In the midst of the Great Depression, John Maynard Keynes (1883–1946) wrote The General Theory of Employment, Interest, and Money. Due to its real-world relevance and its revolutionary impact on macroeconomic research, Keynes has since been regarded as the founder of modern macroeconomics.

Prior to Keynes, mainstream, classical economists believed that supply creates its own demand (Say’s Law)—whatever is supplied would ultimately be demanded at some (“the” equilibrium) price. Under perfect price flexibility, there is absolutely no room for excess production and surplus labor.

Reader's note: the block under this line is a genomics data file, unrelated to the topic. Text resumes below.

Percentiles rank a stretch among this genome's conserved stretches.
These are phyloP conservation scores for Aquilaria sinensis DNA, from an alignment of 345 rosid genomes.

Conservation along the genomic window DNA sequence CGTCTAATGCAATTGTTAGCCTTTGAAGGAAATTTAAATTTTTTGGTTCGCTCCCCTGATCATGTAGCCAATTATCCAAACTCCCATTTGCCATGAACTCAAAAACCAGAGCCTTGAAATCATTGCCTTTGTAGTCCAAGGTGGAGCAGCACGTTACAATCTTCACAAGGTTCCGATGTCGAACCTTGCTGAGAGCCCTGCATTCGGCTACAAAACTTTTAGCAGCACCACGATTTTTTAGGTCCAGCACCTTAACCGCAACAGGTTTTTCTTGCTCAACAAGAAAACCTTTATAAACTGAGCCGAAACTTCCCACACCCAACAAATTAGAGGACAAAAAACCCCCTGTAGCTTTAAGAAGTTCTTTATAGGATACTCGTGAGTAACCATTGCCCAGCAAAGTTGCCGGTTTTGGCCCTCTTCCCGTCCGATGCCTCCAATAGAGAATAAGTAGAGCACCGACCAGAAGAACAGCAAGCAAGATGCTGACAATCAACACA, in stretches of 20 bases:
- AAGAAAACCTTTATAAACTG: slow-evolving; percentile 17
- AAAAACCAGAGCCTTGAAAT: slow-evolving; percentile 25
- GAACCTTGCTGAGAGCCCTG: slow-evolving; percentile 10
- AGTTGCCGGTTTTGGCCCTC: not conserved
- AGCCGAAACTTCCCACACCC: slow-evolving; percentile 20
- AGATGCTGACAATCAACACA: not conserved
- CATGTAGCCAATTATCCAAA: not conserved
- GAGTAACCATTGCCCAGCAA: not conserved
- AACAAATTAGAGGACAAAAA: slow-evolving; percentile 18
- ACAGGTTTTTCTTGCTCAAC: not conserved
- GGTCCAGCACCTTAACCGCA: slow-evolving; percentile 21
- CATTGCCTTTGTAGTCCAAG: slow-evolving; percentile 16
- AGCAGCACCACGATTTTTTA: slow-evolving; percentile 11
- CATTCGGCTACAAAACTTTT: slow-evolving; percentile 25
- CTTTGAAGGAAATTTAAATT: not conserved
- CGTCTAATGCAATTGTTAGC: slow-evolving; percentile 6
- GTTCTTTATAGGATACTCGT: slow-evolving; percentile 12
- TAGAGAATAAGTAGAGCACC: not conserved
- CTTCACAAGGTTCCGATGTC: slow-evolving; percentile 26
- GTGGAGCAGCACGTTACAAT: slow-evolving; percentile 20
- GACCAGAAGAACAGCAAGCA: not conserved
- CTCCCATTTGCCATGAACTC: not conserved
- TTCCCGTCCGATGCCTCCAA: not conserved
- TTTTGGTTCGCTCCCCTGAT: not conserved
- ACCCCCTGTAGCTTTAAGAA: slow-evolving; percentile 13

However, Keynes warns about the possibility of supply-demand imbalances, exhibiting especially in the form of unemployment. Goods produced may be left unsold, however cheaply producers are willing to sell them. Workers may not be able to get a job, however big a pay ...

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